For the midrange, I wound up with 3 ohm padding. I actually use two 6 ohm in parallel (to make the indicated 3 ohms in the mid) for increased power handling.

The tweeter sounded best crossed at about 2500 Hz. The series trap controls the small peak at 5500 Hz. The 8 ohm does some shaping and flattening. I could live with 8-9 ohm padding at lower levels, but 10 seemed better at higher volumes. Since these will go into a live room, I chose 10 for the final design.

I would probably call this a 4 ohm design, mainly because of the dip at 80 Hz. The rest of the profile is pretty benign, vascillating between 4 and 9 ohms. The woofer/mid are in phase from 150 to 450. That hand off is quite seamless in listening, and was defintitely a problem area in discarded prior designs. The phase alignment for tweet/mid is also seems spot on.

Initial Listening Impressions

As of Dec 22, 2007, only one is built and listenable. I set up an old Pioneer DVD changer with a Dayton APA150 Amplifier in my shop for auditioning and tweaking. The APA150 can sum stereo input into mono output. I've listened to about 15 hours, and I'm thoroughly happy with the design. From the perspective of full range reproduction, balanced output, and "magic smoke", I think this will be my best to date.

The Peerless has real thump. At very high levels, with synth bass, it's reaching it's limits. Not the ultimate headbanger special, but there's nothing like the tight controlled sound of sealed box bass. Most folks used this driver as a small sub. With 7.5 mm of Xmax, it's capable of doing an F3 of 42 hz sealed. Old school, but one tough 8" driver.

The RS150 doesn't cover as much of the midrange as some other designs I've done, but it covers most vocals extremely well. Clear, lots of air and volume. No sign of any stress. Taking the tweeter out confirmed the absence of significant breakup. The fairly small bandwidth will make it easier to do final stereo voicing. I think this is the best value in the RS line.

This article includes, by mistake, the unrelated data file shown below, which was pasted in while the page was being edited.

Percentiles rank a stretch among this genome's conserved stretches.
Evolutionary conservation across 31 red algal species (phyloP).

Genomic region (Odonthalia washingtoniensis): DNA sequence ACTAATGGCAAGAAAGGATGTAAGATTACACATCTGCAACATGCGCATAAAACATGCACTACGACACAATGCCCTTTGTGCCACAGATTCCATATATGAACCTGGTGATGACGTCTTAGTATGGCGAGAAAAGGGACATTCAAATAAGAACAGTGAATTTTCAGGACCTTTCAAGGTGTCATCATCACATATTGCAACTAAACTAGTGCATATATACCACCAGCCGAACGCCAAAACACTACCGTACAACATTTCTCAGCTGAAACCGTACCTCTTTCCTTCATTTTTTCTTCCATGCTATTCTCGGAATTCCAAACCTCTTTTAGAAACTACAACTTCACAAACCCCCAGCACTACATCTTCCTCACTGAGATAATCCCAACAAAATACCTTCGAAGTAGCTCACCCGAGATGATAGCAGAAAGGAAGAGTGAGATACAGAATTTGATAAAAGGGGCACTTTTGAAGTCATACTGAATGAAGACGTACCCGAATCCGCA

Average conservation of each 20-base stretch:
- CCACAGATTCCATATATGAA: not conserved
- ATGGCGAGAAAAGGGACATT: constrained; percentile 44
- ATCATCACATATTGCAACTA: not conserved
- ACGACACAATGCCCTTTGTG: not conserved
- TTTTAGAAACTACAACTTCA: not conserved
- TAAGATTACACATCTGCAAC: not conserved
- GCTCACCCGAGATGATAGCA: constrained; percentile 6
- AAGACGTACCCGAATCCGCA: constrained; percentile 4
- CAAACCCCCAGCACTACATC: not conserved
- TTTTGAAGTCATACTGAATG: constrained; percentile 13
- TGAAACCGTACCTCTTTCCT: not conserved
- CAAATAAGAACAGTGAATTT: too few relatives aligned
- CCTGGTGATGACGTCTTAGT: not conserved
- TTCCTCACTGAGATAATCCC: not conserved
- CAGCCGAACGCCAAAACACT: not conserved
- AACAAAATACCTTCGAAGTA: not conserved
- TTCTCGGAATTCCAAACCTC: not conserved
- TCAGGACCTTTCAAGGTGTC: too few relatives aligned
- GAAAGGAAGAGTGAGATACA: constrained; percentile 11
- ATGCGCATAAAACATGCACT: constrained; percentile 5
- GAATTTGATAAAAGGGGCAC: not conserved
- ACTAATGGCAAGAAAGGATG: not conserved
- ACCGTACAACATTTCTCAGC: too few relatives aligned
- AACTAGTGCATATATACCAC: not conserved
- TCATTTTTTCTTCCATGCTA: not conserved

I understand why people like this Seas. Nice air, extremely fine percussion reproduction. In this design, running it too hot REALLY set my teeth on edge. 7 ohms should be flat, I finally stopped padding at 10. With the sloped sides, mounting the tweeter has fewer options. (I didn't want to offset the tweeter for aesthetic reasons.) As you move the tweeter down the baffle, the distance to the sides remains fairly constant, so I chose to move it up to the top and deal with edge diffraction in the crossover. I think the 5500 Hz peak is part of the edge effects. Though I prefer the H1212, I liked this implementation almost as well. The grid variant will be a safeguard during shipping (Sorry Zaph, I don't think the hexagrid is all that ugly)